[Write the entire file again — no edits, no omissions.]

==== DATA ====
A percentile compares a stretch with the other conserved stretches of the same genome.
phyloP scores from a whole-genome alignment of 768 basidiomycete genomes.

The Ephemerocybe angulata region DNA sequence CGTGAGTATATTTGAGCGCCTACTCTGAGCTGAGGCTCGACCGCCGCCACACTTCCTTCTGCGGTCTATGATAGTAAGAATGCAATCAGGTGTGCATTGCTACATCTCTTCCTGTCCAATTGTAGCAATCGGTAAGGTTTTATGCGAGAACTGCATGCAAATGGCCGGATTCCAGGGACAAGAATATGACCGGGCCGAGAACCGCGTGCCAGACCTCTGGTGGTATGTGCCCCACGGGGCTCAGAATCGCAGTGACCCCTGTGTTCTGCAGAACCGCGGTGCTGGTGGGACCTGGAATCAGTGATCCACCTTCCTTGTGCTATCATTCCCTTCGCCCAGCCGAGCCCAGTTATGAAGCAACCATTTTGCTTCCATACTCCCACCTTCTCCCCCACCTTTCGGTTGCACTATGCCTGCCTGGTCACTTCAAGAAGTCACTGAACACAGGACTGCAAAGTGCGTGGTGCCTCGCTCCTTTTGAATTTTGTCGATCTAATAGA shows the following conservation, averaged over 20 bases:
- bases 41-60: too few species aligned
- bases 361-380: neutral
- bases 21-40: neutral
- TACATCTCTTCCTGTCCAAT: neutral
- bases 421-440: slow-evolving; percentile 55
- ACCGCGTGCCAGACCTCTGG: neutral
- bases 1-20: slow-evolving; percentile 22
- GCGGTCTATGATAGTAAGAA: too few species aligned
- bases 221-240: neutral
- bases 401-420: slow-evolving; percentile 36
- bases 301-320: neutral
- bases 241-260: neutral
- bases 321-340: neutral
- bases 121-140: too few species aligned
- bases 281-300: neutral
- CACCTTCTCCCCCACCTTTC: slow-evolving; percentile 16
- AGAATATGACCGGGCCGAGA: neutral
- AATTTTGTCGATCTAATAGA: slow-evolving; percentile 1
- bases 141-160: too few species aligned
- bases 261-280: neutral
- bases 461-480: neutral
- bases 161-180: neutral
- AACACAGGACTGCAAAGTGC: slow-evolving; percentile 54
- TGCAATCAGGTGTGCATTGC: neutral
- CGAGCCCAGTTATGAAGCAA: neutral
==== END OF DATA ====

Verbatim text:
A percentile compares a stretch with the other conserved stretches of the same genome.
phyloP scores from a whole-genome alignment of 768 basidiomycete genomes.

The Ephemerocybe angulata region DNA sequence CGTGAGTATATTTGAGCGCCTACTCTGAGCTGAGGCTCGACCGCCGCCACACTTCCTTCTGCGGTCTATGATAGTAAGAATGCAATCAGGTGTGCATTGCTACATCTCTTCCTGTCCAATTGTAGCAATCGGTAAGGTTTTATGCGAGAACTGCATGCAAATGGCCGGATTCCAGGGACAAGAATATGACCGGGCCGAGAACCGCGTGCCAGACCTCTGGTGGTATGTGCCCCACGGGGCTCAGAATCGCAGTGACCCCTGTGTTCTGCAGAACCGCGGTGCTGGTGGGACCTGGAATCAGTGATCCACCTTCCTTGTGCTATCATTCCCTTCGCCCAGCCGAGCCCAGTTATGAAGCAACCATTTTGCTTCCATACTCCCACCTTCTCCCCCACCTTTCGGTTGCACTATGCCTGCCTGGTCACTTCAAGAAGTCACTGAACACAGGACTGCAAAGTGCGTGGTGCCTCGCTCCTTTTGAATTTTGTCGATCTAATAGA shows the following conservation, averaged over 20 bases:
- bases 41-60: too few species aligned
- bases 361-380: neutral
- bases 21-40: neutral
- TACATCTCTTCCTGTCCAAT: neutral
- bases 421-440: slow-evolving; percentile 55
- ACCGCGTGCCAGACCTCTGG: neutral
- bases 1-20: slow-evolving; percentile 22
- GCGGTCTATGATAGTAAGAA: too few species aligned
- bases 221-240: neutral
- bases 401-420: slow-evolving; percentile 36
- bases 301-320: neutral
- bases 241-260: neutral
- bases 321-340: neutral
- bases 121-140: too few species aligned
- bases 281-300: neutral
- CACCTTCTCCCCCACCTTTC: slow-evolving; percentile 16
- AGAATATGACCGGGCCGAGA: neutral
- AATTTTGTCGATCTAATAGA: slow-evolving; percentile 1
- bases 141-160: too few species aligned
- bases 261-280: neutral
- bases 461-480: neutral
- bases 161-180: neutral
- AACACAGGACTGCAAAGTGC: slow-evolving; percentile 54
- TGCAATCAGGTGTGCATTGC: neutral
- CGAGCCCAGTTATGAAGCAA: neutral